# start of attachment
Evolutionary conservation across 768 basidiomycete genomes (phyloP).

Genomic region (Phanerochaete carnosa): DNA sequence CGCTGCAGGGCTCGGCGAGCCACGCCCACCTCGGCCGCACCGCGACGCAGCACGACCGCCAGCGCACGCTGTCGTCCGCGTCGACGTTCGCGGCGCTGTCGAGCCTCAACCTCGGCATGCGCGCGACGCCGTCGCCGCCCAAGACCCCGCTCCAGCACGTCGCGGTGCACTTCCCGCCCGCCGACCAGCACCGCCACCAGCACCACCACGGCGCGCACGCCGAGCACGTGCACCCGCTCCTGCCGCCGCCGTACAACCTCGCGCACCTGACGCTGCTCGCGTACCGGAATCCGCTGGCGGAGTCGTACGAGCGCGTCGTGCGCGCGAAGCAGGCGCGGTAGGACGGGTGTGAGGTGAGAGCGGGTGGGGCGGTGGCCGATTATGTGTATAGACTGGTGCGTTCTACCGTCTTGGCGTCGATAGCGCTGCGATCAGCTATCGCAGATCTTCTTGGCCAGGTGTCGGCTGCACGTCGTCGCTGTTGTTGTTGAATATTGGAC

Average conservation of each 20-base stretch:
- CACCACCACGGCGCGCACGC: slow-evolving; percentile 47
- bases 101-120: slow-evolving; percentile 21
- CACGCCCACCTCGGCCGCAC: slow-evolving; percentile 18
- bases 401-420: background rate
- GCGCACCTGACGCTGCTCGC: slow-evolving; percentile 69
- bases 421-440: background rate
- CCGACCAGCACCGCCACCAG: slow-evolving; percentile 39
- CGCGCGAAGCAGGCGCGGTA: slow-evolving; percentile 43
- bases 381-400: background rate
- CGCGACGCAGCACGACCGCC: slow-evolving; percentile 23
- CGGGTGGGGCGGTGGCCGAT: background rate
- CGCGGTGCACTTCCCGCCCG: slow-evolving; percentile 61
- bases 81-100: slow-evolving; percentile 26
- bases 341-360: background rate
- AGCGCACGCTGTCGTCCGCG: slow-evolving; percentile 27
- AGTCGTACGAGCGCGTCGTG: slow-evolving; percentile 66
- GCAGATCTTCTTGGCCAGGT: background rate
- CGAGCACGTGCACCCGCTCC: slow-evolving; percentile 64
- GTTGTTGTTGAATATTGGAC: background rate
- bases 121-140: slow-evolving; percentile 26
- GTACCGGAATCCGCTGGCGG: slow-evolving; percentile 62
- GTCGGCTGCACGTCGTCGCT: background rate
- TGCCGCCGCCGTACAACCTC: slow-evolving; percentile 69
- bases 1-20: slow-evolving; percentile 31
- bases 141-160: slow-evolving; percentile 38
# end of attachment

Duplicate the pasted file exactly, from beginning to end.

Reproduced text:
Evolutionary conservation across 768 basidiomycete genomes (phyloP).

Genomic region (Phanerochaete carnosa): DNA sequence CGCTGCAGGGCTCGGCGAGCCACGCCCACCTCGGCCGCACCGCGACGCAGCACGACCGCCAGCGCACGCTGTCGTCCGCGTCGACGTTCGCGGCGCTGTCGAGCCTCAACCTCGGCATGCGCGCGACGCCGTCGCCGCCCAAGACCCCGCTCCAGCACGTCGCGGTGCACTTCCCGCCCGCCGACCAGCACCGCCACCAGCACCACCACGGCGCGCACGCCGAGCACGTGCACCCGCTCCTGCCGCCGCCGTACAACCTCGCGCACCTGACGCTGCTCGCGTACCGGAATCCGCTGGCGGAGTCGTACGAGCGCGTCGTGCGCGCGAAGCAGGCGCGGTAGGACGGGTGTGAGGTGAGAGCGGGTGGGGCGGTGGCCGATTATGTGTATAGACTGGTGCGTTCTACCGTCTTGGCGTCGATAGCGCTGCGATCAGCTATCGCAGATCTTCTTGGCCAGGTGTCGGCTGCACGTCGTCGCTGTTGTTGTTGAATATTGGAC

Average conservation of each 20-base stretch:
- CACCACCACGGCGCGCACGC: slow-evolving; percentile 47
- bases 101-120: slow-evolving; percentile 21
- CACGCCCACCTCGGCCGCAC: slow-evolving; percentile 18
- bases 401-420: background rate
- GCGCACCTGACGCTGCTCGC: slow-evolving; percentile 69
- bases 421-440: background rate
- CCGACCAGCACCGCCACCAG: slow-evolving; percentile 39
- CGCGCGAAGCAGGCGCGGTA: slow-evolving; percentile 43
- bases 381-400: background rate
- CGCGACGCAGCACGACCGCC: slow-evolving; percentile 23
- CGGGTGGGGCGGTGGCCGAT: background rate
- CGCGGTGCACTTCCCGCCCG: slow-evolving; percentile 61
- bases 81-100: slow-evolving; percentile 26
- bases 341-360: background rate
- AGCGCACGCTGTCGTCCGCG: slow-evolving; percentile 27
- AGTCGTACGAGCGCGTCGTG: slow-evolving; percentile 66
- GCAGATCTTCTTGGCCAGGT: background rate
- CGAGCACGTGCACCCGCTCC: slow-evolving; percentile 64
- GTTGTTGTTGAATATTGGAC: background rate
- bases 121-140: slow-evolving; percentile 26
- GTACCGGAATCCGCTGGCGG: slow-evolving; percentile 62
- GTCGGCTGCACGTCGTCGCT: background rate
- TGCCGCCGCCGTACAACCTC: slow-evolving; percentile 69
- bases 1-20: slow-evolving; percentile 31
- bases 141-160: slow-evolving; percentile 38